‘Congestion Count’ is a study unique to CQG and is often overlooked. While the count appears to be somewhat nondescript at first glance, it actually has extremely useful properties, particularly when identifying potential breakouts after sideways trends. The count can also act as a precursor for the beginnings of new trends.
The study has two settings. The first is set at ‘last’, and this number represents the total consecutive bars that are currently overlapping. The second is set at ‘group’. This number represents the total number of bars that are touching each other in terms of price on a consecutive basis. This presents two scenarios for analysis. The former highlights times when a range expansion is causing price to envelope a high number of previous bars, the threshold of interest begins at 15. The latter highlights when price is remaining in a very tight range and indicates that a breakout is due – here the threshold of interest is eight, although it does not tell you in which direction the breakout will come.
The US dollar/yen finds itself in a very unusual position. When trading the eurodollar, I use the euro/yen to qualify and confirm trading signals. Last week, as indicated in the chart below, we saw a rare StatWare-based divergence pattern. The two squares on the same bar indicate that both momentum and the rate of change of momentum where showing positive divergence. This was a warning that in spite of the negative sentiment against the euro, it was actually in a bullish phase. Read my blog from 10 October to put this into context.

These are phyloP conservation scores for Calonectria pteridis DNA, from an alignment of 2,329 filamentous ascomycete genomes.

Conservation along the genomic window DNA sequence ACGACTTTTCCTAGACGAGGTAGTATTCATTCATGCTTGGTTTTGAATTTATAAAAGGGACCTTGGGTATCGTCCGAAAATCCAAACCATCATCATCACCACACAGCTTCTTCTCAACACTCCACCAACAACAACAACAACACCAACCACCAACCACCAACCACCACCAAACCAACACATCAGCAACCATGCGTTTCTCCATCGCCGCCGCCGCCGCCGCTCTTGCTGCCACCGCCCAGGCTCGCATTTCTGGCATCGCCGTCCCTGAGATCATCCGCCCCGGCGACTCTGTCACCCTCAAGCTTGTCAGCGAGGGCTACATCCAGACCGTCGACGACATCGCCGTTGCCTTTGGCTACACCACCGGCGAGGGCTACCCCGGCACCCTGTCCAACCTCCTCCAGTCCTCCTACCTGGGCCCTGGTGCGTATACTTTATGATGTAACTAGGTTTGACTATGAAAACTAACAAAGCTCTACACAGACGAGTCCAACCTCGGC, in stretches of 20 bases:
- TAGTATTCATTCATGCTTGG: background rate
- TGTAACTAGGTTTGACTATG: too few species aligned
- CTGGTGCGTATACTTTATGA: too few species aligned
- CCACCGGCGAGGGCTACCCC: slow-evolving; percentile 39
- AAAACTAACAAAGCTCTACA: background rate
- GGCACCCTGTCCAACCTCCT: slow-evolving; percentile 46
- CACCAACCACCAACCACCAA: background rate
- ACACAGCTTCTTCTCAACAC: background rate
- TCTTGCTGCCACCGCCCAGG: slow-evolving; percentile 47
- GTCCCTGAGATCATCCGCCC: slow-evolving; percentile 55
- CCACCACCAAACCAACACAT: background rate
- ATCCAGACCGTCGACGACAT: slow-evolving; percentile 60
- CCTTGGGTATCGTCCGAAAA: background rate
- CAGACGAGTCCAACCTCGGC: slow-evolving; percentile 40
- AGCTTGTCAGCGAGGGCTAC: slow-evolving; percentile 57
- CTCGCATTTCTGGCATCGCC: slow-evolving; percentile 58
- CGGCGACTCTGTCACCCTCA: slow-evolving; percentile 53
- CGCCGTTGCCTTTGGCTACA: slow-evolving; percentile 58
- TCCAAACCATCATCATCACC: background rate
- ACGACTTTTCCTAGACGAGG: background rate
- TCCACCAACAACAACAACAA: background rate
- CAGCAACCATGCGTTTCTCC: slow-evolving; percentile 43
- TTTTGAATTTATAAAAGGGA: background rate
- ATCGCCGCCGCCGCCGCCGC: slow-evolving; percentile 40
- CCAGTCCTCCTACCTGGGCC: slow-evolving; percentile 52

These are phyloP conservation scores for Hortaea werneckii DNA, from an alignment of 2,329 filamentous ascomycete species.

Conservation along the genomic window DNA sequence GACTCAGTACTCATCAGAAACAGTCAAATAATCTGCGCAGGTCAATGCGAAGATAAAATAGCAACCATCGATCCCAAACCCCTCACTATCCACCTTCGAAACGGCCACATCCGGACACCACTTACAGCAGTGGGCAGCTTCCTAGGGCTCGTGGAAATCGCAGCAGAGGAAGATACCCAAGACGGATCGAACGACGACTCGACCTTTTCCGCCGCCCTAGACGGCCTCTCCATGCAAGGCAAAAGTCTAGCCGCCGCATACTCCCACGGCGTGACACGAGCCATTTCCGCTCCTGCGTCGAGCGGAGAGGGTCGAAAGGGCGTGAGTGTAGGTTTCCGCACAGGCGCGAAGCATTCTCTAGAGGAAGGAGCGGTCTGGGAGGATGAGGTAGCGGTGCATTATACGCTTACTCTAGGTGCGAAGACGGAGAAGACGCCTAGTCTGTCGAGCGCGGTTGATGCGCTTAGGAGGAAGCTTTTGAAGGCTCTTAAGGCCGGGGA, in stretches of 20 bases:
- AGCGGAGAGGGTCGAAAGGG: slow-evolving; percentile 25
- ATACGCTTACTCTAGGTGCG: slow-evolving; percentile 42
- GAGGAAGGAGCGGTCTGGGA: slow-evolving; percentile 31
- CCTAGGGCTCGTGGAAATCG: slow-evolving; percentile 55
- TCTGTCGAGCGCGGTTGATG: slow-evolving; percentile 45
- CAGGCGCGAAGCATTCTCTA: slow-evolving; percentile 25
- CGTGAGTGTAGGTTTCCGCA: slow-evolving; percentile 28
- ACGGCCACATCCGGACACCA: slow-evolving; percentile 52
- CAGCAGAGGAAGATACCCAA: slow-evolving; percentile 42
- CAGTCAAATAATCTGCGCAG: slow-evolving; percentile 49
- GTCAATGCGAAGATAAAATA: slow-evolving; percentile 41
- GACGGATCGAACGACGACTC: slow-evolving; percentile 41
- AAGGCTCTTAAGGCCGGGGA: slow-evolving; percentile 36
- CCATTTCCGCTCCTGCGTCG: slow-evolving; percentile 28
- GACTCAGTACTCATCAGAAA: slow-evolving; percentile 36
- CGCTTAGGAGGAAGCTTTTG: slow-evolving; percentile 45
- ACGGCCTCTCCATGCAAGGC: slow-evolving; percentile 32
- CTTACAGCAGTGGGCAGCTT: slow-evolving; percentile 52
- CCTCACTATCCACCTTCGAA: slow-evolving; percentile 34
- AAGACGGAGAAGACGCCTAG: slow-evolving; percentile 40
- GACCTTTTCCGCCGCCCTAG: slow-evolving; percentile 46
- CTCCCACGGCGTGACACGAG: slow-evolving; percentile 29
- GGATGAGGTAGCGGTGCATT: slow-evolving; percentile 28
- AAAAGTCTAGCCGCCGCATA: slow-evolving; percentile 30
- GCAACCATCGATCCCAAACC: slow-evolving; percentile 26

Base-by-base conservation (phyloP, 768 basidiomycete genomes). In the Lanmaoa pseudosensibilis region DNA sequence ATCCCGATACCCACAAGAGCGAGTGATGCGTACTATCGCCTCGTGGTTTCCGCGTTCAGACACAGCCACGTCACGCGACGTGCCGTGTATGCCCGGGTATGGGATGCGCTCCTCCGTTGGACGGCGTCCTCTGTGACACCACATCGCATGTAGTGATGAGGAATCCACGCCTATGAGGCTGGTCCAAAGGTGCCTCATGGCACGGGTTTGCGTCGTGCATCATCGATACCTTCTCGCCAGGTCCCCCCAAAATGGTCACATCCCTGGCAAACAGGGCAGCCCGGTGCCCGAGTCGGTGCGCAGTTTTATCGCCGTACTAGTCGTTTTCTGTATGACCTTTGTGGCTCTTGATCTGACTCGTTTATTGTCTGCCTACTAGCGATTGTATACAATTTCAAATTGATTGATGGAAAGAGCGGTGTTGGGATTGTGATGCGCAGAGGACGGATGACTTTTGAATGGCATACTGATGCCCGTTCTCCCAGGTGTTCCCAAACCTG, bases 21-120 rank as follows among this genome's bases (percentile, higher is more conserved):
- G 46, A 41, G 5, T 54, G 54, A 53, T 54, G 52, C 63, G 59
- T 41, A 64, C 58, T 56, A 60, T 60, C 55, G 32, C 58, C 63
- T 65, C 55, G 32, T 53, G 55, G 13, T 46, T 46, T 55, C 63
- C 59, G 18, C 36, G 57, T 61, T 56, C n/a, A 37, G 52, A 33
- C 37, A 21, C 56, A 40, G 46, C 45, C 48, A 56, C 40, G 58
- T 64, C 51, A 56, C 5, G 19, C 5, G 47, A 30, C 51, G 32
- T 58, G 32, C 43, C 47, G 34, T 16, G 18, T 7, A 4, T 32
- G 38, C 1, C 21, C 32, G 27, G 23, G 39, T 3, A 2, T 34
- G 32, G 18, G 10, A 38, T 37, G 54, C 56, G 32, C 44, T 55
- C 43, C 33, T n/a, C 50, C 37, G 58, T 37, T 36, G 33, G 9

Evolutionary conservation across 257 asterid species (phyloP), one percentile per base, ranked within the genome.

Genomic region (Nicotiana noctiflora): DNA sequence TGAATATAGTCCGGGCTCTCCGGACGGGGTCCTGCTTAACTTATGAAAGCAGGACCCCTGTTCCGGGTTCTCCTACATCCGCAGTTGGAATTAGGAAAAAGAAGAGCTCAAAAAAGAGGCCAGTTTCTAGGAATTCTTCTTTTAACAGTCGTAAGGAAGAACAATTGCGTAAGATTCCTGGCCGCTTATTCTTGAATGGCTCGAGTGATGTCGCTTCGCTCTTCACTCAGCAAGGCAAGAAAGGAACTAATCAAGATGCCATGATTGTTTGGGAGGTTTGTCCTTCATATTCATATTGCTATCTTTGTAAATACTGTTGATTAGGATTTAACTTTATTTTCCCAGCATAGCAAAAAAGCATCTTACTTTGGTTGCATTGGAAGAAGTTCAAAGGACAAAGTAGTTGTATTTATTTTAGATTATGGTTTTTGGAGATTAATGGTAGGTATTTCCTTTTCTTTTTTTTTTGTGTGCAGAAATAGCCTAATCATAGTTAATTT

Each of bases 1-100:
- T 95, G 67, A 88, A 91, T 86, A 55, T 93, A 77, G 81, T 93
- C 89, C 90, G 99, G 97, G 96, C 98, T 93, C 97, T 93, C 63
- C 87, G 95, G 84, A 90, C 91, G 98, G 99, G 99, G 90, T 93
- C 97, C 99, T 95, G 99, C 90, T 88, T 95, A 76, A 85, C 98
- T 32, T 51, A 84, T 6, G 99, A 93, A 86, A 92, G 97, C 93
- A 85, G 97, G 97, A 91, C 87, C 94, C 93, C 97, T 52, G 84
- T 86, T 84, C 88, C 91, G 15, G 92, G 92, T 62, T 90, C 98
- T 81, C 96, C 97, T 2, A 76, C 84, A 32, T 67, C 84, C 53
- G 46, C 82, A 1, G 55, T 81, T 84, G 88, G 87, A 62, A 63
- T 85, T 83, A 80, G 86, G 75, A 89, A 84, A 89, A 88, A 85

On 12 October there was a fresh development on the US dollar/yen on Congestion Count. The reading set to ‘last’ posted its second highest value in history (back to 1992.) The reading set to ‘group’ was also at its highest ever reading. As the move in the chart is up this means that the risks of being short are elevated in the extreme. With volatility so low bullish option plays now represent the best strategy.
When it comes to the relationship between Europe and Britain – uniformity isn’t a word that currently springs to mind. And that’s not just a reference to Brexit. Whilst the Europe and Britain do find themselves in the midst of a political break-up – their monetary policies are also showing signs of divergence.
As anticipated, US organisations exited prime money market funds en masse following last year’s SEC reforms. AFP’s latest Liquidity Survey indicates what it will take to encourage them back.
A shortage of trained staff and a forecast declining labour market mean that radical reform will be needed to retain investors’ interest in the country, a report suggests.
Nine months on from the US tightening up regulation of money market funds (MMFs), organisations show little appetite for investing in prime money funds reports the Association for Financial Professionals.